LIGHTING DIRECTOR: Individual who, from the only vantage point offering a full view of the stage, gives the stage manager a heart attack by announcing a play-by-play of everything that’s going wrong.

LIGHTING DESIGNER: Individual who whines, bitches, throws fits, and says “This is the last show I’m doing here! I swear to God!” (rinse, repeat)….

ACTOR [as defined by a set designer]: That person who stands between the audience and the set designer’s art, blocking the view. Also the origin of the word ‘blocking.’.

STAGE RIGHT/STAGE LEFT: Two simple directions actors pretend not to understand in order to drive directors crazy. (e.g. “…No, no, your OTHER stage right!!!!”)

MAKE-UP KIT: (1) [among experienced Theater actors]: a battered tackle box loaded with at least 10 shades of greasepaint in various stages of desiccation, tubes of lipstick and blush, assorted pencils, bobby pins, braids of crepe hair, liquid latex, old programs, jewelry, break-a-leg greeting cards from past shows, brushes and a handful of half-melted cough drops; (2) [for first-time male actors]: a helpless look and anything they can borrow.

FOREBRAIN: The part of an actors brain which contains lines, blocking and characterisation; activated by hot lights.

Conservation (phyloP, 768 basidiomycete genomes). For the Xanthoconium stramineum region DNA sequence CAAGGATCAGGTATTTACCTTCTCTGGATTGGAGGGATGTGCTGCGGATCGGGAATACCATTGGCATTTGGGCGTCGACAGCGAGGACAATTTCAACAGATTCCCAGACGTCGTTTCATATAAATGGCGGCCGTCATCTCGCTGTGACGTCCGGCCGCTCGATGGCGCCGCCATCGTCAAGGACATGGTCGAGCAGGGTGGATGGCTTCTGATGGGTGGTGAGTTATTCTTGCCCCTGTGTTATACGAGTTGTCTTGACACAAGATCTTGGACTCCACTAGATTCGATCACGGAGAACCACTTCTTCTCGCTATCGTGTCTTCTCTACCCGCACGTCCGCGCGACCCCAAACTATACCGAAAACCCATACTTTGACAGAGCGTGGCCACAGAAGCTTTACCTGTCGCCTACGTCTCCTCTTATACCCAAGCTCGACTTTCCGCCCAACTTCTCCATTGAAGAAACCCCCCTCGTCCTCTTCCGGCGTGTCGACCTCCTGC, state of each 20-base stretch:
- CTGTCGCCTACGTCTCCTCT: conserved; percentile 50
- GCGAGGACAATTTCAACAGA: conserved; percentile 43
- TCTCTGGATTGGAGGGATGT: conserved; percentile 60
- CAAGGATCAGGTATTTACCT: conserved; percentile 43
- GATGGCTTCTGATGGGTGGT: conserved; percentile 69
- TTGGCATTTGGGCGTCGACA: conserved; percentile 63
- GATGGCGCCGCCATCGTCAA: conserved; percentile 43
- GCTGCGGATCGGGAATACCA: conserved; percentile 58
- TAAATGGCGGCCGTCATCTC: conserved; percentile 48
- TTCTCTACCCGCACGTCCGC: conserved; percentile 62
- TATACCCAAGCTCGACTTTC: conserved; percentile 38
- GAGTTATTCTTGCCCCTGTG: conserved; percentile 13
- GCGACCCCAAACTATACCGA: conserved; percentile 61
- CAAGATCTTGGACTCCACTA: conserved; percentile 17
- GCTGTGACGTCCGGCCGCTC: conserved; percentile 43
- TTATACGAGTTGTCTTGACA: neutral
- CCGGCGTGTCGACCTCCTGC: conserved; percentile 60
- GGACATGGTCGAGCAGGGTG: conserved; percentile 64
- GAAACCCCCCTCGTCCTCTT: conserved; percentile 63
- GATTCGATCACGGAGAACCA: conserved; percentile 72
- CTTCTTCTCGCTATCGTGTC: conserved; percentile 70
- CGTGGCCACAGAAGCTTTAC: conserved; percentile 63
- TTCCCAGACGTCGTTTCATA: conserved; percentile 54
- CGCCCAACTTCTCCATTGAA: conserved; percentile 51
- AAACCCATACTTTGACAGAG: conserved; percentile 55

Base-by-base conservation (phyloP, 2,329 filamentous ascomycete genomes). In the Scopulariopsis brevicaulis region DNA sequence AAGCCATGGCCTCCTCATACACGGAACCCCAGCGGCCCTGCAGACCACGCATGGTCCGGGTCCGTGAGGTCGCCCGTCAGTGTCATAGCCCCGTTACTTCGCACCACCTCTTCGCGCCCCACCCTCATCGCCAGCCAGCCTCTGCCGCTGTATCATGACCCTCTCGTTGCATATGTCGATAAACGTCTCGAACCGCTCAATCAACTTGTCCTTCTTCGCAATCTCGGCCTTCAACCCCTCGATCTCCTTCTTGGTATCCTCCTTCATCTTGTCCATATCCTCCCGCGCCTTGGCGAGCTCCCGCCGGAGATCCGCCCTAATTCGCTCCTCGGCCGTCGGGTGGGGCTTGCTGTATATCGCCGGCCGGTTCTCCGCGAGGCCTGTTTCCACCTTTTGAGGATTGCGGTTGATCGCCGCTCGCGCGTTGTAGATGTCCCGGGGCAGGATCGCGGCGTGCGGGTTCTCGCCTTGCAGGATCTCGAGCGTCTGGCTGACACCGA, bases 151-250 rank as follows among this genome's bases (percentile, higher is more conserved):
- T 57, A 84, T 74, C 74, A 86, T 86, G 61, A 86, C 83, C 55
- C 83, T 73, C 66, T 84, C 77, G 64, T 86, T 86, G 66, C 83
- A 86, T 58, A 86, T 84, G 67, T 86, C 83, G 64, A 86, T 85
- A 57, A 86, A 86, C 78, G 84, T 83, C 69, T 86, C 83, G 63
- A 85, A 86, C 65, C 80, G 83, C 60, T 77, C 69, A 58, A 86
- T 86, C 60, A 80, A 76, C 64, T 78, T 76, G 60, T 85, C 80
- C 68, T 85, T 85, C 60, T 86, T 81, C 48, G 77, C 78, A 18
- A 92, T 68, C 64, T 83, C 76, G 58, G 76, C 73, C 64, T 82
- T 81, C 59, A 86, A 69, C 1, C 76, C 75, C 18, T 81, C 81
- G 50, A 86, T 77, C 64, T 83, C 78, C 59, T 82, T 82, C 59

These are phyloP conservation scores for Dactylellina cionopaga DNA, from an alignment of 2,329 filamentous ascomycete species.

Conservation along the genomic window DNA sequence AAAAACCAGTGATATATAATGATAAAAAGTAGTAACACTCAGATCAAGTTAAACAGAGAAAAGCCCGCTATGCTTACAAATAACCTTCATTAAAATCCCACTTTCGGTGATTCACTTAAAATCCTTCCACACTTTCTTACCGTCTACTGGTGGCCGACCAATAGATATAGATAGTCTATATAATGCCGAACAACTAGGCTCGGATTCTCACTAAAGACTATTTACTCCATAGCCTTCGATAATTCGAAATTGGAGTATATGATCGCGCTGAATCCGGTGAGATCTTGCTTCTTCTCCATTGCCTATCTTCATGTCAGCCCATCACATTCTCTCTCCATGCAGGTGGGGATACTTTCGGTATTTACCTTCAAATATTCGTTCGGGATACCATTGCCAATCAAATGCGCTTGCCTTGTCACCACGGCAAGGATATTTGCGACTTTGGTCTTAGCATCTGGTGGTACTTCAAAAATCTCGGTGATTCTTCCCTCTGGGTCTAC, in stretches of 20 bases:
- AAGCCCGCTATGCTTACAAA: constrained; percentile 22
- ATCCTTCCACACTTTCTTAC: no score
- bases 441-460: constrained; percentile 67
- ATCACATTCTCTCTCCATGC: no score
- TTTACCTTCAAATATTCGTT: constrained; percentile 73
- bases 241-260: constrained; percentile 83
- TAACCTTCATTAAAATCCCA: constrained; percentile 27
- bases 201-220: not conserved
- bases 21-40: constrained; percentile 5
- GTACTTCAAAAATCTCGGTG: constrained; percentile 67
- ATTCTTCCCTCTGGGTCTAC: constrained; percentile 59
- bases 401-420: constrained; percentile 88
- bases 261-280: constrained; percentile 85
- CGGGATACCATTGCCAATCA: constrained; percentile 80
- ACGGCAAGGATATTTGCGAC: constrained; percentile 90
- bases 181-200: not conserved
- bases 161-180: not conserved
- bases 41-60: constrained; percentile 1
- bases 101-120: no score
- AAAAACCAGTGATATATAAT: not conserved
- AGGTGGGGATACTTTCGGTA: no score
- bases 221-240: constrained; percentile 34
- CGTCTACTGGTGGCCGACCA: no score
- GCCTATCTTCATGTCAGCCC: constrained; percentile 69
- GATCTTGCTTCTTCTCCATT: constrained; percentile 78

HINDBRAIN: The part of an actors brain that keeps up a running subtext in the background while the forebrain is trying to act; the hindbrain supplies a constant stream of unwanted information, such as who is sitting in the second row tonight, a notation to seriously maim the crew member who thought it would be funny to put real Tabasco sauce in the fake Bloody Marys, or the fact that you need to do laundry on Sunday.

CREW: Group of individuals who spend their evenings coping with 50-minute stretches of total boredom interspersed with 30-second bursts of mindless panic.

MESSAGE PLAY: Any play which its director describes as “worthwhile,” “a challenge to actors and audience alike,” or “designed to make the audience think.” Critics will be impressed both by the daring material and the roomy accommodations, since they’re likely to have the house all to themselves.

BEDROOM FARCE: Any play which requires various states of undress on stage and whose set sports a lot of doors. The lukewarm reviews, all of which feature the phrase “typical community Theater fare” in the opening paragraph, are followed paradoxically by a frantic attempt to schedule more performances to accommodate the overflow crowds.

ASSISTANT DIRECTOR: Individual willing to undertake special projects that nobody else would take on a bet, such as working one-on-one with the brain-dead actor whom the rest of the cast and crew (including the director) has threatened to take out a contract on.

SET PIECE: Any large piece of furniture which actors will resolutely use as a safety shield between themselves and the audience, in an apparent attempt to both anchor themselves to the floor, thereby avoiding floating off into space, and to keep the audience from seeing that they actually have legs.

And finally, remember this: “It’s only theatre until it offends someone…then it’s ART!”